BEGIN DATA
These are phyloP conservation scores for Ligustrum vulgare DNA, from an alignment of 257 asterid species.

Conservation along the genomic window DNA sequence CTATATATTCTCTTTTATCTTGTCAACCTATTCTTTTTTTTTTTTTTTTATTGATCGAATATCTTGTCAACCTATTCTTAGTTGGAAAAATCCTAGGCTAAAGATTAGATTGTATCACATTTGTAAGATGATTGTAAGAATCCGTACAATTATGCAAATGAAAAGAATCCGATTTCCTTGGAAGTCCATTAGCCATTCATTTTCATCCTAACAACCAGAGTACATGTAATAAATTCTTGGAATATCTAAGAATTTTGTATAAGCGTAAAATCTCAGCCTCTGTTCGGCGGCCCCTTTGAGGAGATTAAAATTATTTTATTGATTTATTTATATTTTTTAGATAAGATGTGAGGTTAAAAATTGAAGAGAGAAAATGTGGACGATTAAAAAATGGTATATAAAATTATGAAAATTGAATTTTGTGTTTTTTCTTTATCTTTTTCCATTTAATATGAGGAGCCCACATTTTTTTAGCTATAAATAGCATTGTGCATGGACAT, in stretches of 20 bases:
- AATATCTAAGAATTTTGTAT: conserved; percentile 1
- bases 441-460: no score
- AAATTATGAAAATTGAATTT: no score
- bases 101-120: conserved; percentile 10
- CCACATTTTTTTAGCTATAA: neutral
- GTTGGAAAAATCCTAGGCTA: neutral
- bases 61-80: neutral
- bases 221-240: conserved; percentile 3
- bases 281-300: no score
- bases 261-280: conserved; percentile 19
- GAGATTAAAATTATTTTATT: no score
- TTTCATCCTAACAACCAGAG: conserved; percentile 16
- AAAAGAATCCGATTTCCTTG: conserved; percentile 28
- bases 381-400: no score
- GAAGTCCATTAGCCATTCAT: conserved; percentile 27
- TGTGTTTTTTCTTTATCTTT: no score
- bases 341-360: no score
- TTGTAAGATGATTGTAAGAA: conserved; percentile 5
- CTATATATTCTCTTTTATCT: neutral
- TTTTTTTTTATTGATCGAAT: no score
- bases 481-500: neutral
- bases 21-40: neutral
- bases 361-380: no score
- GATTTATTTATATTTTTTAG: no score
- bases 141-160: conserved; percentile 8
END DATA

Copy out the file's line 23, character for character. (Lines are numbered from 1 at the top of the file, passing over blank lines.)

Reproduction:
- bases 481-500: neutral